Fred Tate (Adam Hann-Byrd) could read when he was one year old. He was writing poetry at the age of four.
Even though he’s only seven now, he can paint murals using oil paints, play the piano at competition level, and solve mathematical equations that would make even the brainiest of boffins feel stupid. He takes telephones apart, not to fix them but to make them work more efficiently. As a birthday present for his mother, he writes an opera . . .
He has one problem though – he doesn’t really fit in anywhere. He’s an outcast at school, and though he understands quantum physics, he yearns to play kickball with the gang and would like to have someone to eat lunch with.
His uneducated but independent cocktail waitress mother, Dede (Jodie Foster) is always busy out working and doesn’t take a lot of notice of him, while his child psychologist Jane Grierson (Dianne Wiest) realises he’s a bit of a swot and tries to teach him everything she knows.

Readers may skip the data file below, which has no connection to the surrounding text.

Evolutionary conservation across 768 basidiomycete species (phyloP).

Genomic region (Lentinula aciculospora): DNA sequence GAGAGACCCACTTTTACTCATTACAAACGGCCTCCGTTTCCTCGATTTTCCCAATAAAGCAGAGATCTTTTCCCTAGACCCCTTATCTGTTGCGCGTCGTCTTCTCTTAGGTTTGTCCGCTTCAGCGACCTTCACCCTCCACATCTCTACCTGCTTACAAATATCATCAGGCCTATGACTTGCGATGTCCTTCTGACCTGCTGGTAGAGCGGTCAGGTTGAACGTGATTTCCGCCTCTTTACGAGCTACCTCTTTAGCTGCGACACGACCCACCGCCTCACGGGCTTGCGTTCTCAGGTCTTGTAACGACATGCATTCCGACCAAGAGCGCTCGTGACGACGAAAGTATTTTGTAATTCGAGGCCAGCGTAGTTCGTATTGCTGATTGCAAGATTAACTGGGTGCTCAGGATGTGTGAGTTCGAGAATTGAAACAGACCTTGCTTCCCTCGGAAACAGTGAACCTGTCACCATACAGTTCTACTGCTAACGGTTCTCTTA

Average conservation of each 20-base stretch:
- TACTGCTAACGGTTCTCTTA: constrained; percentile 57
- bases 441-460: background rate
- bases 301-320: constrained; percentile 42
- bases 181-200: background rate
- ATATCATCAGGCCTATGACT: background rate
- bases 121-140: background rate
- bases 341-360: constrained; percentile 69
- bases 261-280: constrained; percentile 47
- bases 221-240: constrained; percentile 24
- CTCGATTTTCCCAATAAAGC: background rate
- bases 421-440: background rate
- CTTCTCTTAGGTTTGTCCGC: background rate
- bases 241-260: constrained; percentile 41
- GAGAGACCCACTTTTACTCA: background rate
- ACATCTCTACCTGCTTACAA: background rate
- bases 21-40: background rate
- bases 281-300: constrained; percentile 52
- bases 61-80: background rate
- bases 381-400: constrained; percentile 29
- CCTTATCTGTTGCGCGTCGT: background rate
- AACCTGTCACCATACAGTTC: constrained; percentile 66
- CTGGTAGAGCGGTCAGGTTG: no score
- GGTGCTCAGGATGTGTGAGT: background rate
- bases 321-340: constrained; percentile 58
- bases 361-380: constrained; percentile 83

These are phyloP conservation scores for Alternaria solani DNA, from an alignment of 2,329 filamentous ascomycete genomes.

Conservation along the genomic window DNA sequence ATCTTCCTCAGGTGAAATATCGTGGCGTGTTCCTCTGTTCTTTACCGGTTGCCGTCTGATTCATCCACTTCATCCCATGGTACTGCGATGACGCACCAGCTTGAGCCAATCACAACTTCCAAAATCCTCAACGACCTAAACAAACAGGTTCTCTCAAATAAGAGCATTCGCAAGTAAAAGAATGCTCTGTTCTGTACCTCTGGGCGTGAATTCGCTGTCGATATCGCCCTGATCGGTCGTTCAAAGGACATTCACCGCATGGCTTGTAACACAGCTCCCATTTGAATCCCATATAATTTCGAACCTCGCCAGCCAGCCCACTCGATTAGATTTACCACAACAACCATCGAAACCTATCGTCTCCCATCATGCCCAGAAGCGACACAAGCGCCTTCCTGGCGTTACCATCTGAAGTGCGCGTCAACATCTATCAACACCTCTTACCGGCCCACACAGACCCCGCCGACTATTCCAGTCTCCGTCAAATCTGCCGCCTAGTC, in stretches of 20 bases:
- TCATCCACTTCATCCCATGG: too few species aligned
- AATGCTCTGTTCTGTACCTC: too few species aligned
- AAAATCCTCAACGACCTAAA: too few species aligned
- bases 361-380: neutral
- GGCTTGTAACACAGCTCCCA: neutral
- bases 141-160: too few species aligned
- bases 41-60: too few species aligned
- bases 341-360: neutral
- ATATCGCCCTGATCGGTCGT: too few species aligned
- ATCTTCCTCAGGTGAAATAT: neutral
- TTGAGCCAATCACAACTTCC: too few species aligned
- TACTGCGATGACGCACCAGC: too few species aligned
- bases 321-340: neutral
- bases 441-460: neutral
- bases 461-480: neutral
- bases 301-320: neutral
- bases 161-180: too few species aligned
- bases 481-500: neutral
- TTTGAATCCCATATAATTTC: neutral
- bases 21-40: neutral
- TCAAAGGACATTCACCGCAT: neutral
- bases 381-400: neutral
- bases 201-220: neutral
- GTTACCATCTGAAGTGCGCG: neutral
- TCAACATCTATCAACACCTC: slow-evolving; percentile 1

A former prodigy herself, Jane runs an institute for young geniuses. But the idea of Fred being separated from “normal” life frightens Dede. Fred finds the prospect of being with others like himself, thrilling.
After some negotiation with his fiercely protective mother, Fred goes on a field trip with Jane and a crew of outlandishly bright children.
Afterwards, Fred moves in with Jane for college summer school. Sooner or later, Fred is going to get caught between Jane and his mother.
First-time director Jodie Foster pulled off a terrific little/big movie with Little Man Tate, as impressive as it is endearing. It’s a terrifically self-assured debut.
Fred Tate at 2
David Hyde Pierce
Winston F. Buckner
Lauren Ashley Stacey
Coral Bay Owner
Harry Connick Jr.